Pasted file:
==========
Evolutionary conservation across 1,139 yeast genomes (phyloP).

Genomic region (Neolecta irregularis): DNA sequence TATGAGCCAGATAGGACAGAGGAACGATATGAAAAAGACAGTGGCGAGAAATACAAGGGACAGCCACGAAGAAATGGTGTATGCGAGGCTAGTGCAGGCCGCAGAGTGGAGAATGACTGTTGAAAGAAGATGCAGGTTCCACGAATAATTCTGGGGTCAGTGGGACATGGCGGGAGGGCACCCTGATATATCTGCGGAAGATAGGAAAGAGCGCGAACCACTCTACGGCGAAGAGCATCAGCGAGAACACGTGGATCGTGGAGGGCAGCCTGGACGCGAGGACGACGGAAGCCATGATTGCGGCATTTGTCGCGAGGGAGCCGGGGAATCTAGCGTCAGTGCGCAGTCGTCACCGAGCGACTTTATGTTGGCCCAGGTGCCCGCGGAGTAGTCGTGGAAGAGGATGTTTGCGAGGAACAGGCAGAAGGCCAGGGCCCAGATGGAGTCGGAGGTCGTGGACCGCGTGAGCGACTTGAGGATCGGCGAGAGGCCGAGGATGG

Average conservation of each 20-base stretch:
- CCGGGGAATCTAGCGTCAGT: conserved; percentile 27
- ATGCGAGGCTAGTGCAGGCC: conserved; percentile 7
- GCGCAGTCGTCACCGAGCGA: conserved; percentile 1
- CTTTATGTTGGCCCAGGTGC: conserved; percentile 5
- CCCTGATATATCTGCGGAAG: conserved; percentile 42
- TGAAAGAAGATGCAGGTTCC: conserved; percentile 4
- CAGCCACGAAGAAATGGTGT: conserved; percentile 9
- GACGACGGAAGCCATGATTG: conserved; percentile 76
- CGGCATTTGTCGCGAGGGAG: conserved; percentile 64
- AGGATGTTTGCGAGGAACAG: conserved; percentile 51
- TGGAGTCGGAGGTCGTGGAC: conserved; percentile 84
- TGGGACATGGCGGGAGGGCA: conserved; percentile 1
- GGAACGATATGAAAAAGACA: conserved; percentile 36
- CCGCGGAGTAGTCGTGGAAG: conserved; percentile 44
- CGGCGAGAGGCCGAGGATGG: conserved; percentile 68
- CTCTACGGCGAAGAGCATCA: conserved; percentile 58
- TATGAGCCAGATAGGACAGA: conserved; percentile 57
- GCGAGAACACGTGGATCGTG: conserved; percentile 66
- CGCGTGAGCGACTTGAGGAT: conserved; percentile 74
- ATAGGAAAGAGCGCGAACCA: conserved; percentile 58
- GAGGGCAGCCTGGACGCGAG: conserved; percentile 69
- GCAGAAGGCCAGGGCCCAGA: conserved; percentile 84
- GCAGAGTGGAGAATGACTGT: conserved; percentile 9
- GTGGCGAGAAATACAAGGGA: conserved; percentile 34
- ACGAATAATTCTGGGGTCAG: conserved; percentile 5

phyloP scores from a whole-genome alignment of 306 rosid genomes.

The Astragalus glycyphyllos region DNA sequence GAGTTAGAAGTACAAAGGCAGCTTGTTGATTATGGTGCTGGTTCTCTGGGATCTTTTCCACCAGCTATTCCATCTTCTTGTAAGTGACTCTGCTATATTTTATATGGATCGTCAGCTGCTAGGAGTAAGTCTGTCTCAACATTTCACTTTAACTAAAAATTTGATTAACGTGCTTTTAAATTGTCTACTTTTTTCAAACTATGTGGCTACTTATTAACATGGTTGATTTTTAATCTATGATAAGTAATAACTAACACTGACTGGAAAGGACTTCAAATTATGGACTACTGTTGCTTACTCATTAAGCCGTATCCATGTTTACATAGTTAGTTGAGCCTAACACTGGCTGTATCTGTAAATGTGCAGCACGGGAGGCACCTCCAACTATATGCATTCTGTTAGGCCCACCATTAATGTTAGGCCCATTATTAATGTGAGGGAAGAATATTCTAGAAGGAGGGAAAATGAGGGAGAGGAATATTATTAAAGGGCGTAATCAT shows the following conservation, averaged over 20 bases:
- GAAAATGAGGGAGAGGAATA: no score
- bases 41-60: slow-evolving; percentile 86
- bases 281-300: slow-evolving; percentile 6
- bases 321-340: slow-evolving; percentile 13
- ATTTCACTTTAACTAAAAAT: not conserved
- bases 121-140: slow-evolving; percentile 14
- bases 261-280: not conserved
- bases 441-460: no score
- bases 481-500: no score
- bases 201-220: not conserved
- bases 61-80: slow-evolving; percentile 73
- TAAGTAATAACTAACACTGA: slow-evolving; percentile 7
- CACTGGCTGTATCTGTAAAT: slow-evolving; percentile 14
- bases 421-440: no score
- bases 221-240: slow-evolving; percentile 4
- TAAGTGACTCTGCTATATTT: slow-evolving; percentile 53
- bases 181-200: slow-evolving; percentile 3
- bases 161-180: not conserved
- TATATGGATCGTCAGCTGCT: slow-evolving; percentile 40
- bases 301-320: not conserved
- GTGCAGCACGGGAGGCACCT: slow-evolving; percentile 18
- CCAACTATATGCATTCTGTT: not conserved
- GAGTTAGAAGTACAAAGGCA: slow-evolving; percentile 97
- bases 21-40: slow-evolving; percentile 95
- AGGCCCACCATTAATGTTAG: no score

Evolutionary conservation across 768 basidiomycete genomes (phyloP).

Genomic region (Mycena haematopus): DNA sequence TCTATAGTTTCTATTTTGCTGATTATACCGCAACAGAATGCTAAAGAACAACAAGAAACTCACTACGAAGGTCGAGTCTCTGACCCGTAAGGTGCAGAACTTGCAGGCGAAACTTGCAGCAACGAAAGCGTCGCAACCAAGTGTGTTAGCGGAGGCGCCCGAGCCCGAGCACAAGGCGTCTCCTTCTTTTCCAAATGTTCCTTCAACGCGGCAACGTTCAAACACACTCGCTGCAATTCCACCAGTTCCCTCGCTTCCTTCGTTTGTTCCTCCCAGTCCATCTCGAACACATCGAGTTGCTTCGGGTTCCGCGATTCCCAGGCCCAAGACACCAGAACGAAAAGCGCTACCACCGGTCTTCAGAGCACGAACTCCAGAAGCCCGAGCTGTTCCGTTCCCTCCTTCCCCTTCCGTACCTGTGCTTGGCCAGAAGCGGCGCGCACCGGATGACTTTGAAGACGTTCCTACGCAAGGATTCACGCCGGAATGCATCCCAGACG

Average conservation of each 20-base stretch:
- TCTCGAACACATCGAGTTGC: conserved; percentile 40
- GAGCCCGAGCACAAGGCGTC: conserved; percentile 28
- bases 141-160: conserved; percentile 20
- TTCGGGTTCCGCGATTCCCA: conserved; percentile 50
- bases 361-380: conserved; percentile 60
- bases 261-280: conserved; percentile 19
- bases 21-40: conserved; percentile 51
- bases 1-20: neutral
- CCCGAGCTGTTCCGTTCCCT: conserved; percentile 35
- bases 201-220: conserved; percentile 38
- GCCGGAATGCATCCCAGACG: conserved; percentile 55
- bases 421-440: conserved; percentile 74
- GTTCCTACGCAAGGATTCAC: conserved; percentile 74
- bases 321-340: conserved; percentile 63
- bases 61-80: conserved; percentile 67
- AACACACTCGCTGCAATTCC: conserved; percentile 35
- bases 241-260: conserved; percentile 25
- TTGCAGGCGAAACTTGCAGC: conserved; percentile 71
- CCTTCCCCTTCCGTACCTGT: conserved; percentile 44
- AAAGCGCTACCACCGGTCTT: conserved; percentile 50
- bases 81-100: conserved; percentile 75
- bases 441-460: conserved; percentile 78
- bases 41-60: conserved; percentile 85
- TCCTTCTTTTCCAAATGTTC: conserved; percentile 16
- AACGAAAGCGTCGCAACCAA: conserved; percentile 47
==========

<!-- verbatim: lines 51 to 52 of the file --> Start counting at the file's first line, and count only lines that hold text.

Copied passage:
- GTGCAGCACGGGAGGCACCT: slow-evolving; percentile 18
- CCAACTATATGCATTCTGTT: not conserved